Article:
It was interesting chatting to one of the local shopkeepers here in Lummut, Malaysia. He was absolutely disgusted with his country after media reports today indicated that 11% of Malaysian Muslims support ISIS. Discussing this with others later I also heard that media sources have suggested that 25% of British Muslims support ISIS. I have seen secret video footage taken inside the London Mosque showing a lecture to some women, the content of which I would definitely call seditious. The question remains: how do we manage the Islamic question at home? ISIS is one problem and a convenient target to bomb but the more insidious issue for the western democracies and possibly the more moderate Islamic Countries, is what is currently being preached inside the Mosques of our Islamic communities. To some degree we seem paralysed by our constitutionally enshrined rights to free speech and freedom of religion. Our current laws on sedition are mired in controversy as they impact free speech. The central question here being, “Is speech which may be considered to incite seditious behaviour an action or not?” The only precedent legal cases I have seen referenced date back to the days when communist ideology was considered seditious in law. I think it is about time we had some open community debate about where we draw the line between freedom of speech, freedom of religion (and I include atheistic communism and any other ideology that fits under the broader definition of religion as “world view”) and seditious behaviour.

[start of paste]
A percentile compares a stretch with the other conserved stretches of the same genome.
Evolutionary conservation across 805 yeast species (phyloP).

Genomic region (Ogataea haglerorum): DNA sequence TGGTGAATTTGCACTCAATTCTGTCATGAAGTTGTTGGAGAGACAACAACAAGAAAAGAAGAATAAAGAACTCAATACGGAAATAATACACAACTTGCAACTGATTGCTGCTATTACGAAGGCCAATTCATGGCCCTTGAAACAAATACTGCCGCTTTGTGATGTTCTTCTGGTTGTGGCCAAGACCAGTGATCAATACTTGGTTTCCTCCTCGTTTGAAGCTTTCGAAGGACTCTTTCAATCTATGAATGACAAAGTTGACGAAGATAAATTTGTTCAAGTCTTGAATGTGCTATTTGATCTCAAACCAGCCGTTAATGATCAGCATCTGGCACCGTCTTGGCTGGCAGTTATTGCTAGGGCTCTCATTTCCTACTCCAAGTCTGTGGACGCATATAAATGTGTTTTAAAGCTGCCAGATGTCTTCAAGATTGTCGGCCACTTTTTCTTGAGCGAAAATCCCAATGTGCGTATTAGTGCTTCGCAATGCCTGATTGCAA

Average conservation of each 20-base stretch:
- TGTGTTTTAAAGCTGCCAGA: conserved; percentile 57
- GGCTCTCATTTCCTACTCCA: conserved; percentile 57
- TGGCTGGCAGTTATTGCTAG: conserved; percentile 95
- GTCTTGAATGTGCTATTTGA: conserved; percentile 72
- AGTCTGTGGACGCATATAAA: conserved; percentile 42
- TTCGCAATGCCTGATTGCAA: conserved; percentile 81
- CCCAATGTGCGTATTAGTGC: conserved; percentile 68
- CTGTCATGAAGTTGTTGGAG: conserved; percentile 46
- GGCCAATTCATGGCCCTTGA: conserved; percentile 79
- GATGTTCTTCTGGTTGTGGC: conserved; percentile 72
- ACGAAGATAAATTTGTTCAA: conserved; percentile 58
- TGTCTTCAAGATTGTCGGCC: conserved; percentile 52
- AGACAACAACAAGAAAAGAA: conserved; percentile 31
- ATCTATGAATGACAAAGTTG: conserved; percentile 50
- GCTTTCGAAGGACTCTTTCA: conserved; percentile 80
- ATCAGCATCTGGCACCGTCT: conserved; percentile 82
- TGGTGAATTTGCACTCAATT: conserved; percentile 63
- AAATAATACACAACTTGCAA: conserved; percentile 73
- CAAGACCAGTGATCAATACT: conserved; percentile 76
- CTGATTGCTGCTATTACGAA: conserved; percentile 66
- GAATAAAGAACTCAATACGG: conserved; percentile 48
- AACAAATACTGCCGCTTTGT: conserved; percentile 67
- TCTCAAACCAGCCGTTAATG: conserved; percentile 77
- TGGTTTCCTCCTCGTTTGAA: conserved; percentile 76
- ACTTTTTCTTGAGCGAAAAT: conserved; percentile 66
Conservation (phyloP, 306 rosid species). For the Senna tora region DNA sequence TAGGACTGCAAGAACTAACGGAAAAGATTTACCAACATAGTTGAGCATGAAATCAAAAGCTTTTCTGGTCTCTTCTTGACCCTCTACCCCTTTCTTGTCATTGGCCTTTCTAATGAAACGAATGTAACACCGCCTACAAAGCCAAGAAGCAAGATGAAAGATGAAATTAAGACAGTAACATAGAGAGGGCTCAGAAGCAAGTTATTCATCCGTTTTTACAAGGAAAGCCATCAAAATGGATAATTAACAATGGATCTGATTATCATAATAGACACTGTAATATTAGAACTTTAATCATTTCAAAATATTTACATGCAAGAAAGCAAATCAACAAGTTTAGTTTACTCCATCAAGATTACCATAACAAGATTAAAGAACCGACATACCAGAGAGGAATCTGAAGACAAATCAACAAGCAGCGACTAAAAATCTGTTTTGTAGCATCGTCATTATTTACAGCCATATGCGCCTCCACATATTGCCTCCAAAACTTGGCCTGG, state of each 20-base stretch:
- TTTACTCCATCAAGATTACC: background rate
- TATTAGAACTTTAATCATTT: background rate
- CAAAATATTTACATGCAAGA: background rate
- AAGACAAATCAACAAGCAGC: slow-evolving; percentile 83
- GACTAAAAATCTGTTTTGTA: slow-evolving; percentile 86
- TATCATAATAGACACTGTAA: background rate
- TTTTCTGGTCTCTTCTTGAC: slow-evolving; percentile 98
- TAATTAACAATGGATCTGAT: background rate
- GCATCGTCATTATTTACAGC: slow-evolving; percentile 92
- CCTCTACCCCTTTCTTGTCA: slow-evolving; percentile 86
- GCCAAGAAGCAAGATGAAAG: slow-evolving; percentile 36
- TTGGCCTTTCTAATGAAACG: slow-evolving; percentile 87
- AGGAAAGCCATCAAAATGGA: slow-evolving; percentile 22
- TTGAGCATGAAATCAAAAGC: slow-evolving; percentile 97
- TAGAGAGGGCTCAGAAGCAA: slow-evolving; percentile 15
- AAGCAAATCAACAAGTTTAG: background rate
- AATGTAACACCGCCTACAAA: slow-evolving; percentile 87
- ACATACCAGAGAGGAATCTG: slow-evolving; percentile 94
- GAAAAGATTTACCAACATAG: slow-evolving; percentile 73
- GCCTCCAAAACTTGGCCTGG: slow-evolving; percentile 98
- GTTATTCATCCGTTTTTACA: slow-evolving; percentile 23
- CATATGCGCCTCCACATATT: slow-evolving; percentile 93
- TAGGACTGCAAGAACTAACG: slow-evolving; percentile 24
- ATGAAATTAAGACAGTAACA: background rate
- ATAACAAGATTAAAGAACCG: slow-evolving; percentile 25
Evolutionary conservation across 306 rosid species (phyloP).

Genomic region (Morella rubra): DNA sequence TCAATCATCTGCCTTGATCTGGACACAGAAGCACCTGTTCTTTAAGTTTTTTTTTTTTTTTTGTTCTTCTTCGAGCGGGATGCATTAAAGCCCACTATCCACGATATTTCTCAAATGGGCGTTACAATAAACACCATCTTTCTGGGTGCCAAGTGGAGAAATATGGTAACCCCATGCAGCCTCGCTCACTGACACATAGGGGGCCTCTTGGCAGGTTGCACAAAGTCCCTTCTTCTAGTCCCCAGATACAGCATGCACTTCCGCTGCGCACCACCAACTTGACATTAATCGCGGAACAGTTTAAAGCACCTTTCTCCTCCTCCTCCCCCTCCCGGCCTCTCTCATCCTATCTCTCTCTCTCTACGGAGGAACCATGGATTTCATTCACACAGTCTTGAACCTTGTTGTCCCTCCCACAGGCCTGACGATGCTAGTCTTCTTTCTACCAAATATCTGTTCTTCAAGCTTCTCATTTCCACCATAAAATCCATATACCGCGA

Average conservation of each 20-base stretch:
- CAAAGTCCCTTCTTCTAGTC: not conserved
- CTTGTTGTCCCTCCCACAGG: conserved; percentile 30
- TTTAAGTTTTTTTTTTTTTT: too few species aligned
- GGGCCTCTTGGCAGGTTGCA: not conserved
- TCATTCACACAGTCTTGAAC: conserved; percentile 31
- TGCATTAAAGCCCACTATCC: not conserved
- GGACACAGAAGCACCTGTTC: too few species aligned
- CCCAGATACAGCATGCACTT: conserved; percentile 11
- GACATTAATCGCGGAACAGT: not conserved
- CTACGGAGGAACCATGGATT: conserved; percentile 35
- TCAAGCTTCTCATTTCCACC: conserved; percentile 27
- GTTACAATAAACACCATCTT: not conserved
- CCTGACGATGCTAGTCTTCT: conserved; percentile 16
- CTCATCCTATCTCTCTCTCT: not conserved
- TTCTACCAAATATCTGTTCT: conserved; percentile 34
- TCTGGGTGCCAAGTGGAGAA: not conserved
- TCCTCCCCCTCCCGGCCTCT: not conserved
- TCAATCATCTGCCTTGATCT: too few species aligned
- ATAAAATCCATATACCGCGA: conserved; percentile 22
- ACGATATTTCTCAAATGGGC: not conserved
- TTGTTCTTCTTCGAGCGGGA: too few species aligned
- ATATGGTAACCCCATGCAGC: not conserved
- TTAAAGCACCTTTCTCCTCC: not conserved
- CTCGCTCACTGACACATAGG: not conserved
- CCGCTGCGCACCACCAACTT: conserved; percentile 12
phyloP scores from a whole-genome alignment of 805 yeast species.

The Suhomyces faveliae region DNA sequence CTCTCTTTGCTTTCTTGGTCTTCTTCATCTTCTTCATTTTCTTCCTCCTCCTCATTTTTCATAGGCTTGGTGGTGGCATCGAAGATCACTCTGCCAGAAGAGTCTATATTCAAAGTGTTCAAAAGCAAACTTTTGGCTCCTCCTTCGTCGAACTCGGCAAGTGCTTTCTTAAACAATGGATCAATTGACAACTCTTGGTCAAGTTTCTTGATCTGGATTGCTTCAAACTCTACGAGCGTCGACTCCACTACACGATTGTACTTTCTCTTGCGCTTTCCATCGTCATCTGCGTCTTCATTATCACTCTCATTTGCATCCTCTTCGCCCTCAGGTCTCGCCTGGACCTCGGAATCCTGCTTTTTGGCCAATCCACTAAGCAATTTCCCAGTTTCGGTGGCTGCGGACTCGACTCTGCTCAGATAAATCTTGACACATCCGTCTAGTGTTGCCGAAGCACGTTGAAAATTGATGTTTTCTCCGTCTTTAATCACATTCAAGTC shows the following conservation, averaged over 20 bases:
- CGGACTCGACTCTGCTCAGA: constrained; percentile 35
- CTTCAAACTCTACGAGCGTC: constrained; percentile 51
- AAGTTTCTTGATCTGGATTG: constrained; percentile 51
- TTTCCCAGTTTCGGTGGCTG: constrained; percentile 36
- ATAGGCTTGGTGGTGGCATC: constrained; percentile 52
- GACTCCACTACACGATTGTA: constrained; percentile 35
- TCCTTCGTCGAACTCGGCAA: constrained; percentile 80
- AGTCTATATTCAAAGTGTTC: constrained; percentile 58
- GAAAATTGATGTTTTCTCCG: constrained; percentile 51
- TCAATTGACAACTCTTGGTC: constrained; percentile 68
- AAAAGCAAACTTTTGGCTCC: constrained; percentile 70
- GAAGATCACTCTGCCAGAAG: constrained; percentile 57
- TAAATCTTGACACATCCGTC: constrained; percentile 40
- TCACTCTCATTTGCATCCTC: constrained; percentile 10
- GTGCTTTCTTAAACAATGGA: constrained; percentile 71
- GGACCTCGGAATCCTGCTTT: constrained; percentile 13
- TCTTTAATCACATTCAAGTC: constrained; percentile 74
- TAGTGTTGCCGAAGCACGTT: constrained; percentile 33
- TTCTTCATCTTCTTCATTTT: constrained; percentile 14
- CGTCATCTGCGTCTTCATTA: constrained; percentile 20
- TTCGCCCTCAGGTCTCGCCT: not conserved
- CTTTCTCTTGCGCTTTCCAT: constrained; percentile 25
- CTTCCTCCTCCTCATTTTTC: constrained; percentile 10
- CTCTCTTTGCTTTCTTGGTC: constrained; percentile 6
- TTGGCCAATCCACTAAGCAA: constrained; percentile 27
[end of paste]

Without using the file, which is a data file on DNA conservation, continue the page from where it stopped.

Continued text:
We might even have to go further and first consider what our own and other Western Democracies actually stand for and value. A bill of human rights might result that provides an ideal and a benchmark for our politics and laws.

Hopefully from the clarity of this perspective we can target the root of current problems such as, what I consider to be, the seditious side of Islam, lawfully and without vilifying or living in fear of the millions of wonderful Muslim people in our own communities and throughout the world.

Got back to Gemini Lady around 1430 absolutely starving. Fortunately Lea had bought some French Quiche and Lemon Merangue Tarts from the local French cook.

Caught up with Cattiva to trade some movies and music and saw Ray off Parlay to give him the fuel hose. All chores complete we were all set for a big night at the Marina with dinner and a band. The same band we enjoyed back at JB. The food was great. The beer was free and we danced all night. Great finish to our stay at Pangkor Marina. Big thank you to James, Rose and all the crew that worked so hard to meet all our needs.

Thursday November 26

Left the Marina and motored around to the lovely bay in front of the restaurants on the west side of Pangkor Island. Spent most of the day catching up on this blog while local jet skis and Watersport boats did circles around us. One jet ski rider came in too close once too often and got the air horn right in his ear. That got the message out there and the operator came out to apologise. Dinner ashore at the great restaurant we enjoyed for a lunch a few days ago.

Friday November 27

Moved round to another part of the bay to get away from Watersport enthusiasts. Bit of SUPing around the bay before spending one and a half hours underwater cleaning the hull and props. Just beginning to get some of the barnacle activity this area is reknowned for. We have been asked to carry the 10 VIP's for the Penang Convey under the Bridge. It's the 10th Anniversary of Sail Malaysia and a big milestone for our organiser and all round great guy Sazli. So Lea has been in the galley making slice.

Big thunderstorm just went through as I write this with lots of rain, noise and flashes. Next stop Penang.